While there is an explosion of coverage on the Hamas attack and Israel’s ferocious response, there’s a lot of redundancy in the information conveyed, even allowing for differences in sources and factoids. A new, freed from paywalls post by Elijah Magnier, Gaza’s New Challenges: The Drone Onslaught that Awaits Israel, stands apart in conveying some key developments that don’t seem (yet/at all) widely reported, and using that as a platform for further commentary.
I urge you to read this new post in full. It’s carefully reasoned. Nevertheless, I will take the liberty of hoisting what seem to be particularly important points:
The war is already doing damage to Israel’s society and economy. We had highlighted early commentary that stressed that Israel was vulnerable to a meaningful exodus of its population, such as fairly recent immigrants and tech workers. That is en route to happening and then some. From Magnier:
On the ground, there’s a palpable sense of desperation. A growing number of Israelis and foreigners are going to the civilian airport, eager to escape the rising tensions. Their urgency is heightened because many foreign airlines have suspended flights to and from Israel. This mass departure highlights not only the immediate dangers of the conflict, but also the more profound, lasting effects it may have on Israel’s social morale and economic resilience.
Magnier also pointed out that the stock market suffered a dramatic selloff and the currency fell sharply too.
Hezbollah is believed to be set to act in a serious way, and not merely lob a few rockets. Again from the post:
Hezbollah’s recent rocket attacks, which targeted Radar Hill and the occupied Shebaa Farms and sent a resounding message domestically and internationally, have raised the stakes. Their message is clear: involvement in the Gaza conflict is not a matter of ‘if’ but of ‘when’. Both Hezbollah and Israel appear to be on the same page, preparing for what seems to be an inevitable showdown.
This means Israel is facing a two-front war. Hezbollah, early on through Egypt warned that it would attack if Israel did not “regulate” its response. The ferocity of the air strikes and the intent to send ground troops in would seem to be anything but that. It is not hard to image that whatever Hezbollah would do at scale would either be immediately before or immediately after troops went in so as to maximize the physical and informational challenge.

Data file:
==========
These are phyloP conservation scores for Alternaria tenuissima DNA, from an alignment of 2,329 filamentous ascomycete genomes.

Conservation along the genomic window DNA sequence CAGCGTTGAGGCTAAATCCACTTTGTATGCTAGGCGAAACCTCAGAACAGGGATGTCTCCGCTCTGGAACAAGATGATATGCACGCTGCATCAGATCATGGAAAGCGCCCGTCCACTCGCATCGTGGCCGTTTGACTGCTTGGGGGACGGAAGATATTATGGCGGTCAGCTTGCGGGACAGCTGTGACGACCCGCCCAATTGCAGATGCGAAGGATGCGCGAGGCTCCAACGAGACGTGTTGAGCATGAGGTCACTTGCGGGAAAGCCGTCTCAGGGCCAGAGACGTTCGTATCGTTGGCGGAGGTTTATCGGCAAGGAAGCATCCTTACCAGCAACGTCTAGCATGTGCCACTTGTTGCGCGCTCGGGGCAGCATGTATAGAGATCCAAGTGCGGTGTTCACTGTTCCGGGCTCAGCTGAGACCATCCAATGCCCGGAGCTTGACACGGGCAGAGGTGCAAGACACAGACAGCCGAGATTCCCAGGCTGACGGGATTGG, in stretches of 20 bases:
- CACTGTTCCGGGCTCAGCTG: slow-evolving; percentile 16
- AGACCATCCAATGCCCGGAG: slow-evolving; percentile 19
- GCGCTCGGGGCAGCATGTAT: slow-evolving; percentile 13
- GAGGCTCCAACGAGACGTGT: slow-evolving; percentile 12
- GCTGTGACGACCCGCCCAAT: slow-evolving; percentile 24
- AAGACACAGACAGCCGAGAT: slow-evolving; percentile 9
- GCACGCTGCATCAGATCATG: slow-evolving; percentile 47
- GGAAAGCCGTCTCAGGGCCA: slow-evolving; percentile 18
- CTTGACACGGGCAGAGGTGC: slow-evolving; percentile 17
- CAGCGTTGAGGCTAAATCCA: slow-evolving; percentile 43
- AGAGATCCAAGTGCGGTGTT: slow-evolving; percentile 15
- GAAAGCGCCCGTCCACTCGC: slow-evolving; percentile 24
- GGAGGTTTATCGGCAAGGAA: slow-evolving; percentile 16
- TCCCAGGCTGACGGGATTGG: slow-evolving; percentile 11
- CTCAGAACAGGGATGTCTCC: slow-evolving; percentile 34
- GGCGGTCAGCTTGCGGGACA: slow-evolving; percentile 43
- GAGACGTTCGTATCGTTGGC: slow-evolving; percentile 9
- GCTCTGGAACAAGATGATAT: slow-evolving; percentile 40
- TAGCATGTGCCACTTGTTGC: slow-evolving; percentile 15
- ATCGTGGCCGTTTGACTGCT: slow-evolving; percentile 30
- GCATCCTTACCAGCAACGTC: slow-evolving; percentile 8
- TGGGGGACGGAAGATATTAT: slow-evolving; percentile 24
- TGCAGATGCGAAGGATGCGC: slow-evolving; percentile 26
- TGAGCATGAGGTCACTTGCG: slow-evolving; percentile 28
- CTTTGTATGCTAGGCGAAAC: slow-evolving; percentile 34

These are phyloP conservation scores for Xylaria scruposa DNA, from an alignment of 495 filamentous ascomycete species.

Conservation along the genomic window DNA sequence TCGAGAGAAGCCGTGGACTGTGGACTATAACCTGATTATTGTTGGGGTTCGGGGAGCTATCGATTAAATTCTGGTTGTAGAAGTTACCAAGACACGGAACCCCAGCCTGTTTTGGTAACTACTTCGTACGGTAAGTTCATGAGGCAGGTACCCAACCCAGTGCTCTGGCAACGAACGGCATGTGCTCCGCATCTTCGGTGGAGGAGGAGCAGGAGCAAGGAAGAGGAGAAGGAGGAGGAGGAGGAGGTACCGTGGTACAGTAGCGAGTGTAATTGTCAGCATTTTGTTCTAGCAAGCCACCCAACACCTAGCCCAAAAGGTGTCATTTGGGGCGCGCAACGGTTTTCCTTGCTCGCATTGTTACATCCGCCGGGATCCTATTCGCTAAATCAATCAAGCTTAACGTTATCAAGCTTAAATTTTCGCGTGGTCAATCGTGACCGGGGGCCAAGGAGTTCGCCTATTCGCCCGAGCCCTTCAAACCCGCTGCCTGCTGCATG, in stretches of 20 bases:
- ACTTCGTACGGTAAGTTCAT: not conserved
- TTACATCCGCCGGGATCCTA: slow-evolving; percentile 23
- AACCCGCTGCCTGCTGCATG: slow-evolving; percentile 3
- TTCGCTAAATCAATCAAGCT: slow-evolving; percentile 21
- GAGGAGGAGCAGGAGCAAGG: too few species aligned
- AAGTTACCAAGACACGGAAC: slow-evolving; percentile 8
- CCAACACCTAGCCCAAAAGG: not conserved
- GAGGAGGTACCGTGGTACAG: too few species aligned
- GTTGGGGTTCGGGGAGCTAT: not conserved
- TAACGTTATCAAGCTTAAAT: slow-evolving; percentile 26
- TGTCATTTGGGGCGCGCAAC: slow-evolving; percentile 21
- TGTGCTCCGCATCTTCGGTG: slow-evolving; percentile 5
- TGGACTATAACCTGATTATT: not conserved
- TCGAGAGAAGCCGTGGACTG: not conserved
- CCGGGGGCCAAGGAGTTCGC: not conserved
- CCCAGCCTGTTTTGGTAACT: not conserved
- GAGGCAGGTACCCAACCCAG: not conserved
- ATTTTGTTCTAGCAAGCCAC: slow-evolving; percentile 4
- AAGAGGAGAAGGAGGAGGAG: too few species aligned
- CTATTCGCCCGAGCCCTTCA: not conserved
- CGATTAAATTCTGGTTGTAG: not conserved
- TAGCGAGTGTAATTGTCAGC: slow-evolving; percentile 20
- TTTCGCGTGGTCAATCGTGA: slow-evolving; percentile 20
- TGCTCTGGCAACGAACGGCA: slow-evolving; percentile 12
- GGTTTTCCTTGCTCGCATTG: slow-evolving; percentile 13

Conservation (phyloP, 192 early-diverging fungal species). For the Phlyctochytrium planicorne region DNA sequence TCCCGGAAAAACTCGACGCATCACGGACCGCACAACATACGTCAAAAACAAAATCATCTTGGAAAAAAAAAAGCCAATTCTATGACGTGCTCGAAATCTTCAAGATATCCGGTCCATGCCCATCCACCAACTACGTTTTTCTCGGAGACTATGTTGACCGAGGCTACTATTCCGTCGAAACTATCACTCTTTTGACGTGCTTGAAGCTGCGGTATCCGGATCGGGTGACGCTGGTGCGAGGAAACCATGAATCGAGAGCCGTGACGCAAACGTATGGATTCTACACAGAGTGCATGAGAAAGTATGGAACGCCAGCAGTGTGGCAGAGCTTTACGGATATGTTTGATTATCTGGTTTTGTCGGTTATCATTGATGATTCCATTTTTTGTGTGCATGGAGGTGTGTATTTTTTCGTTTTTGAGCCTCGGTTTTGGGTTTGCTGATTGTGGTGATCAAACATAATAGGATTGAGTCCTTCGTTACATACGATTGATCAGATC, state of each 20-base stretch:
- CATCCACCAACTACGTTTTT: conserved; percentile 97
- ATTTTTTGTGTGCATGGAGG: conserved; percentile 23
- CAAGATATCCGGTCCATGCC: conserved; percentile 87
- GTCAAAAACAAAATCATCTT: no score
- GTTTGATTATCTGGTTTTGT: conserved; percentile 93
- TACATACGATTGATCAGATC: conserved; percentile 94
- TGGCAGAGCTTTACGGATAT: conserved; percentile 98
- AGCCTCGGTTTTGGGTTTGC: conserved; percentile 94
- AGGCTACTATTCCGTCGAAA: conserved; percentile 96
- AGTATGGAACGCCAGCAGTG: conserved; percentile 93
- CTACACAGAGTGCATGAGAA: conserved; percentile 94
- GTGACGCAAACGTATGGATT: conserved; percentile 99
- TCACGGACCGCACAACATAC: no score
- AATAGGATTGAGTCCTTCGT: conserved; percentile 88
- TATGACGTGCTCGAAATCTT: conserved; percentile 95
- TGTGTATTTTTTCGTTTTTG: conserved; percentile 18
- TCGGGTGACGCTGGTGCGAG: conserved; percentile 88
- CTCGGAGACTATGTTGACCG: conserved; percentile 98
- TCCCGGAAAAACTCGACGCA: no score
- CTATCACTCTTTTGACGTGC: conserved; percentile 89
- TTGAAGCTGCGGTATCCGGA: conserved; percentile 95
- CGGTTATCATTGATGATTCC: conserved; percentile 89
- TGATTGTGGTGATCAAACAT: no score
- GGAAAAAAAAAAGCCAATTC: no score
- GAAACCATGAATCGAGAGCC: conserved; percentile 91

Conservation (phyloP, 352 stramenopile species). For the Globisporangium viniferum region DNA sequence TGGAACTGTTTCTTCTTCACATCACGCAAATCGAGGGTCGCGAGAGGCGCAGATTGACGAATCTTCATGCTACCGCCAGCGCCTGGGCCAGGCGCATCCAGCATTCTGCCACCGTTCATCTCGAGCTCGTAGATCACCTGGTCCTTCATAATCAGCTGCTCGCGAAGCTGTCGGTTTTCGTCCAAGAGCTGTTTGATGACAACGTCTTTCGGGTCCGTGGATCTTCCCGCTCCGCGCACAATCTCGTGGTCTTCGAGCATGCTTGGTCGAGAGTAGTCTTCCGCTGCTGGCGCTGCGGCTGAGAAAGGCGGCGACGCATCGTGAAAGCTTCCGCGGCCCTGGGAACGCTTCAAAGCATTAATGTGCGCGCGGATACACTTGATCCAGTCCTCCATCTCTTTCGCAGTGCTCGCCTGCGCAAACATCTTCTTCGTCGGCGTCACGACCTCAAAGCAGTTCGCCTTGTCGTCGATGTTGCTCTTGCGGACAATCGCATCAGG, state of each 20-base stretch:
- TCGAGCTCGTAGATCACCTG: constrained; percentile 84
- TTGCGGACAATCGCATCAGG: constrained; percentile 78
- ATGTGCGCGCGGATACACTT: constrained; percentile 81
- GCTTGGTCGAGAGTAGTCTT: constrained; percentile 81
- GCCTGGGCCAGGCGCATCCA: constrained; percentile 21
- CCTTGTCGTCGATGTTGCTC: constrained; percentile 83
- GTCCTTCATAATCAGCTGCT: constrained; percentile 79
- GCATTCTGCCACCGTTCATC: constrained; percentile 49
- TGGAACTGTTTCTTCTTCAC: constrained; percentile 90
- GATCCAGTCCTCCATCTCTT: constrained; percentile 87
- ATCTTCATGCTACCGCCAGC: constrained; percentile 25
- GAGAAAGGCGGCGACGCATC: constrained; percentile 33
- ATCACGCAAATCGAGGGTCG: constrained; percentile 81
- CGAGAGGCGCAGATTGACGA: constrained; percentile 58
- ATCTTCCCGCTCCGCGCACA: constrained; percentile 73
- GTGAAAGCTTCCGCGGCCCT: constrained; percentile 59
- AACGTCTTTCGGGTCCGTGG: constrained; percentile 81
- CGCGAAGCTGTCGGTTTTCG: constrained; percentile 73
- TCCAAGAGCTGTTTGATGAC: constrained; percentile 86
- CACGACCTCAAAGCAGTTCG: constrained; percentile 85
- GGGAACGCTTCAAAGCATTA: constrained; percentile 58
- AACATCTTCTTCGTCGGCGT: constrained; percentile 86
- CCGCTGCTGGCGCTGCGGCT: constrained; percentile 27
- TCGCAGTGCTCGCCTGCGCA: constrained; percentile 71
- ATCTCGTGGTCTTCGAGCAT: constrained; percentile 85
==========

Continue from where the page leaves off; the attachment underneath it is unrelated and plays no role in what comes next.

Hezbollah is unlikely to be alone in attacking Israel. Magnier warns of massive drone attacks from multiple borders:
Israel has evacuated all northern settlements to pre-empt any surprises similar to those witnessed in the southern regions near Gaza. The skies are set to become a new battleground, with swarms of drones poised to join the fray from multiple directions, from Syria, Iraq and Yemen. As the situation intensifies, the rallying cry for a “Unity of the theatres” among the “Axis of the Resistance” supporting Gaza grows louder, signalling a united front on the horizon.
Israel’s military suffered more than is acknowledged in the Hamas attack, particularly the loss of intelligence, and is showing some signs of disarray:
In a significant development on the first day of the assault, Palestinian forces made substantial inroads, advancing into Israeli camps and targeting the 8200th Intelligence Unit among other 11 military barracks. This unit, a linchpin of the Israeli intelligence apparatus, is directly linked to the Gaza Division Command and oversees drones that gather intelligence for Israeli targeting.
The successful attack on this unit, resulting in its destruction and the reported capture or elimination or escape of its personnel, has severely affected the Israeli military’s intelligence capabilities. This setback is evident in the Israeli army’s lack of actionable intelligence. It appears to have failed to anticipate or counter the resistance fighters who managed to capture Israeli soldiers and move freely in and out of Gaza even on the third day of the conflict. This breach underlines the resilience and strategic capability of the Palestinian resistance and the weakness of the Israeli army when faced with determined militants.